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Company Reports - Beaver Brook Antimony Mine  


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Beaver Brook Antimony Mine

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Written by John Connelly & Produced by Jason Rosart

Central Newfoundland, Canada mining company Beaver Brook Antimony Mine Inc. (BBAM) is embarking on an exciting period of rapid growth, infusing new investments and employee relations strategies into its operating model.
Metal mining modifications
Central Newfoundland, Canada mining company Beaver Brook Antimony Mine Inc. (BBAM) is embarking on an exciting period of rapid growth, infusing new investments and employee relations strategies into its operating model. As the only antimony mine in North America and the largest outside of China, Beaver Brook seeks to squeeze the largest volume of resources out of the ground in its 10-year history.

“We are in an exciting period right now,” says General Manager Brian Delaney. “We are experiencing a lot of change and growing quickly. The company will benefit greatly from the investments we are making.”

After re-opening in January 2009 after a near decade-long closure, Beaver Brook’s ownership sold the company to China’s Hunan Nonferrous Metals Corporation in October of 2009. The buyout was a no-brainer as Beaver Brook’s United Kingdom-based holding company sought a buyer, and the Hunan Nonferrous Metals Corporation reigns supreme as the world’s largest antimony company.

“After the buyout, there wasn’t a big effect on the process as plans were carefully laid out to move to full production. There is now more certainty and support,” says Delaney.

Today, about 80 to 90 percent of the world’s antimony is produced in China. Antimony is a rare metal used in the production of chemicals that are utilized to infuse plastics, textiles, rubber, and other materials as a flame retardant.

Delaney oversees this profitable era and is taking full advantage of antimony’s high trading price to invest in new machinery and software, ramp up the staff and explore new sources to prolong the estimated ten-year operating life.

Beaver Brook, under Delaney’s watch, recently commissioned its new dewatering system that will improve efficiencies and cut costs. The dryer system will reduce moisture weight by about four percent, reducing overall moisture from ten percent to six percent, plus or minus one-half percent. The result will be less energy spent on transportation from the mine to the port in Halifax and on to China.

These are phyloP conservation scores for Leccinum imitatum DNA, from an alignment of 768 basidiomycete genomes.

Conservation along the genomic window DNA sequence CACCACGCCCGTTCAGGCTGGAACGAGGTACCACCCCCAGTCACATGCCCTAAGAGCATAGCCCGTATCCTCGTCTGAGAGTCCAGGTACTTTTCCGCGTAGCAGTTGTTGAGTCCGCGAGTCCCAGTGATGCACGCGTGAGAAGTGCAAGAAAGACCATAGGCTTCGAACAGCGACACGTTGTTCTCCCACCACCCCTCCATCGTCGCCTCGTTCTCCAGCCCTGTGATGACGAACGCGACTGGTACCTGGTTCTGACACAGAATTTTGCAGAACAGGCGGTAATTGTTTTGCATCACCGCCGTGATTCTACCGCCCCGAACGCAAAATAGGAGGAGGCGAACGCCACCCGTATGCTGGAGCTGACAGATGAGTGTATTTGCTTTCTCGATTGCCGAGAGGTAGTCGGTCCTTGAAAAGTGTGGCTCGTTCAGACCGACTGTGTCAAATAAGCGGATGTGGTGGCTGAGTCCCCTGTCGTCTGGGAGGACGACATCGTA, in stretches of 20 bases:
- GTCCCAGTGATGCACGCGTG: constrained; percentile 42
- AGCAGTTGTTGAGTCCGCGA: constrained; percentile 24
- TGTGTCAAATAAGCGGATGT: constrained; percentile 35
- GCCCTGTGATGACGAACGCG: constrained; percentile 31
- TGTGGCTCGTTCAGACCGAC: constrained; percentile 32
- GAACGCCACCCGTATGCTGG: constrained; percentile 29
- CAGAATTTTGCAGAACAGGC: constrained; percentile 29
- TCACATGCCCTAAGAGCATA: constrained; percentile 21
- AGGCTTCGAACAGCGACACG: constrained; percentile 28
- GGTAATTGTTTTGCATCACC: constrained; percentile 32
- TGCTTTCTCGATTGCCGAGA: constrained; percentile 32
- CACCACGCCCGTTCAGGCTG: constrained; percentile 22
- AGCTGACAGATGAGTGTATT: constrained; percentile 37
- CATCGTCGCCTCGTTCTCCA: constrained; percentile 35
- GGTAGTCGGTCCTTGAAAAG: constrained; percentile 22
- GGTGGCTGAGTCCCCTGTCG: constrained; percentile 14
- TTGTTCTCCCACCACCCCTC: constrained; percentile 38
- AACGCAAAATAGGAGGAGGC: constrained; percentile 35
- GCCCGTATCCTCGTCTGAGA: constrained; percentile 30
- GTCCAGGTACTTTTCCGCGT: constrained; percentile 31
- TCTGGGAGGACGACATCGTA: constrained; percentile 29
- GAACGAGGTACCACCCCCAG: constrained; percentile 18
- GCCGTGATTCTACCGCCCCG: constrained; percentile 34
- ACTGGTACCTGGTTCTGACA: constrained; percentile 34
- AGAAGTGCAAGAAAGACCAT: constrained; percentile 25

“Interestingly, the changes we have made make good business sense and help the environment. They go together. When we use less fuel to ship our product, that is good for the environment and saves us money,” says Delaney.

The company has purchased and implemented new mining software, which is produced by the global leader in mining solutions, Gemcom. Delaney anticipates the software will greatly enhance Beaver Brook’s exploration, planning and operations to, ultimately, better the company’s bottom-line.

“I have known about the software from my experiences in the industry and believe it will help us better plan both current and future mining and exploration activities. Gemcom is widely regarded and I knew it would help us gain a better understanding of the ore body and thereby enhance our current operations,” Delaney explains.

As operations increase, Delaney anticipates a need to supplement the employee roster. Beaver Brook will staff a workforce of about 100 people. To facilitate communication Beaver Brook has installed a new employer-employee relations committee that will meet monthly to explore best practices with the hopes of strengthening and reinforcing management’s commitment to its workers.

“Basically we took input from many people about how to make the relationship better. Our employees made suggestions from their experiences elsewhere.  The committee meets monthly and the minutes are then made available for everyone to see,” says Delaney.

As the workforce expands, Beaver Brook plans to move away from their four-day on, three-day off schedule in the mill and eventually operate on a seven-day on, seven-day off schedule. This new production model will double output.

Delaney and Beaver Brook reap the spoils of a blossoming antimony market today and foresee a rosy picture for the next five to seven years. But as with every mine, Beaver Brook hopes to stave off its closure strategy by discovering new resources below. Without revealing locations and potential yields, Delaney implies that a new discovery is imminent. An initial IP survey identified several high potential targets and Beaver Brook sets a midyear to fall timetable for exploration.

In the meanwhile, Delaney pinpoints supply chain management as the most glaring immediate challenge due to operating on an island such as Newfoundland. The company will explore alternative methods to mitigate cost structures and decrease budget allocations. Beaver Brook will also continue working with its major partners, including BDI, Atlas Copco, Caterpillar and Ozark.

“We will continue to work with our longtime partners and, as always, explore new ones,” says Delaney. “We are taking bids for new projects and will announce the winners at some point in the future.”

Safety remains at the forefront of Beaver Brook’s priorities. Delaney proudly notes that the company has now gone 1,272 days of no-lost time, meaning no serious injuries incurred, as of April 26, 2010.

Beaver Brook sends it condolences to the family and friends of those miners lost in the deadly mine explosion in West Virginia. With the West Virginia mine tragedy still fresh on people’s minds, Delaney adds, “We always take safety very seriously here. Miners can never be complacent.”
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